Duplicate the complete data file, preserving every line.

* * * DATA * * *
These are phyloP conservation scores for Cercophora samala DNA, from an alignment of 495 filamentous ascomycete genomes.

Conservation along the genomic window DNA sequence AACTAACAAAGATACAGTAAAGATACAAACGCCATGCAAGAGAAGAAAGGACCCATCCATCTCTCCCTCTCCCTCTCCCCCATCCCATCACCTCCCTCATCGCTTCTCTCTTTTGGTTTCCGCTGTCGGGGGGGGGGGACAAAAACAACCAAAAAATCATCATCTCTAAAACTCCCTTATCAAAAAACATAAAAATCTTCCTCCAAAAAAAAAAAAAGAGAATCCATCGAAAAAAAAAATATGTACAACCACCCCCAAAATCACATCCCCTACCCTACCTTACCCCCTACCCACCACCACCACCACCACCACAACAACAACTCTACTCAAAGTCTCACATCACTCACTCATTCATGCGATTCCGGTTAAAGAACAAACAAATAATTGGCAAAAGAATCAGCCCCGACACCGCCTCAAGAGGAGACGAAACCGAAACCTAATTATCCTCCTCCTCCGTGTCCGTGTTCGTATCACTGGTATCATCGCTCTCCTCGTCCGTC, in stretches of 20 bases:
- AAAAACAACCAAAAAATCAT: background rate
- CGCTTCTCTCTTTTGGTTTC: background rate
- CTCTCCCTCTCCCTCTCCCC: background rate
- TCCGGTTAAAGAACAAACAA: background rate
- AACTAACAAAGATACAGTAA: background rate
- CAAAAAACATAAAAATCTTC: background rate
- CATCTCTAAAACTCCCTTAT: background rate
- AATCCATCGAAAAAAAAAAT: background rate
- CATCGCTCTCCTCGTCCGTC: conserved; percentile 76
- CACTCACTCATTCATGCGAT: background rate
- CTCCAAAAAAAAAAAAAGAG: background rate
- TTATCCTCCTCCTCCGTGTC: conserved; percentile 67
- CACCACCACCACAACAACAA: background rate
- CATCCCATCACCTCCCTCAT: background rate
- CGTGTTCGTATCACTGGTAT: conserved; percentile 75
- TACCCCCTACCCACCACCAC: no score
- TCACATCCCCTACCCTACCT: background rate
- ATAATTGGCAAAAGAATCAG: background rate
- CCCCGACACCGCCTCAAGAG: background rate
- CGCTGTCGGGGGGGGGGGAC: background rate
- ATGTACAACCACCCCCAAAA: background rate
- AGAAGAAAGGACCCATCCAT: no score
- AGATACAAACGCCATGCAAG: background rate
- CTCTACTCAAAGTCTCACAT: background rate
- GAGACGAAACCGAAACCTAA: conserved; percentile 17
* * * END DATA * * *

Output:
These are phyloP conservation scores for Cercophora samala DNA, from an alignment of 495 filamentous ascomycete genomes.

Conservation along the genomic window DNA sequence AACTAACAAAGATACAGTAAAGATACAAACGCCATGCAAGAGAAGAAAGGACCCATCCATCTCTCCCTCTCCCTCTCCCCCATCCCATCACCTCCCTCATCGCTTCTCTCTTTTGGTTTCCGCTGTCGGGGGGGGGGGACAAAAACAACCAAAAAATCATCATCTCTAAAACTCCCTTATCAAAAAACATAAAAATCTTCCTCCAAAAAAAAAAAAAGAGAATCCATCGAAAAAAAAAATATGTACAACCACCCCCAAAATCACATCCCCTACCCTACCTTACCCCCTACCCACCACCACCACCACCACCACAACAACAACTCTACTCAAAGTCTCACATCACTCACTCATTCATGCGATTCCGGTTAAAGAACAAACAAATAATTGGCAAAAGAATCAGCCCCGACACCGCCTCAAGAGGAGACGAAACCGAAACCTAATTATCCTCCTCCTCCGTGTCCGTGTTCGTATCACTGGTATCATCGCTCTCCTCGTCCGTC, in stretches of 20 bases:
- AAAAACAACCAAAAAATCAT: background rate
- CGCTTCTCTCTTTTGGTTTC: background rate
- CTCTCCCTCTCCCTCTCCCC: background rate
- TCCGGTTAAAGAACAAACAA: background rate
- AACTAACAAAGATACAGTAA: background rate
- CAAAAAACATAAAAATCTTC: background rate
- CATCTCTAAAACTCCCTTAT: background rate
- AATCCATCGAAAAAAAAAAT: background rate
- CATCGCTCTCCTCGTCCGTC: conserved; percentile 76
- CACTCACTCATTCATGCGAT: background rate
- CTCCAAAAAAAAAAAAAGAG: background rate
- TTATCCTCCTCCTCCGTGTC: conserved; percentile 67
- CACCACCACCACAACAACAA: background rate
- CATCCCATCACCTCCCTCAT: background rate
- CGTGTTCGTATCACTGGTAT: conserved; percentile 75
- TACCCCCTACCCACCACCAC: no score
- TCACATCCCCTACCCTACCT: background rate
- ATAATTGGCAAAAGAATCAG: background rate
- CCCCGACACCGCCTCAAGAG: background rate
- CGCTGTCGGGGGGGGGGGAC: background rate
- ATGTACAACCACCCCCAAAA: background rate
- AGAAGAAAGGACCCATCCAT: no score
- AGATACAAACGCCATGCAAG: background rate
- CTCTACTCAAAGTCTCACAT: background rate
- GAGACGAAACCGAAACCTAA: conserved; percentile 17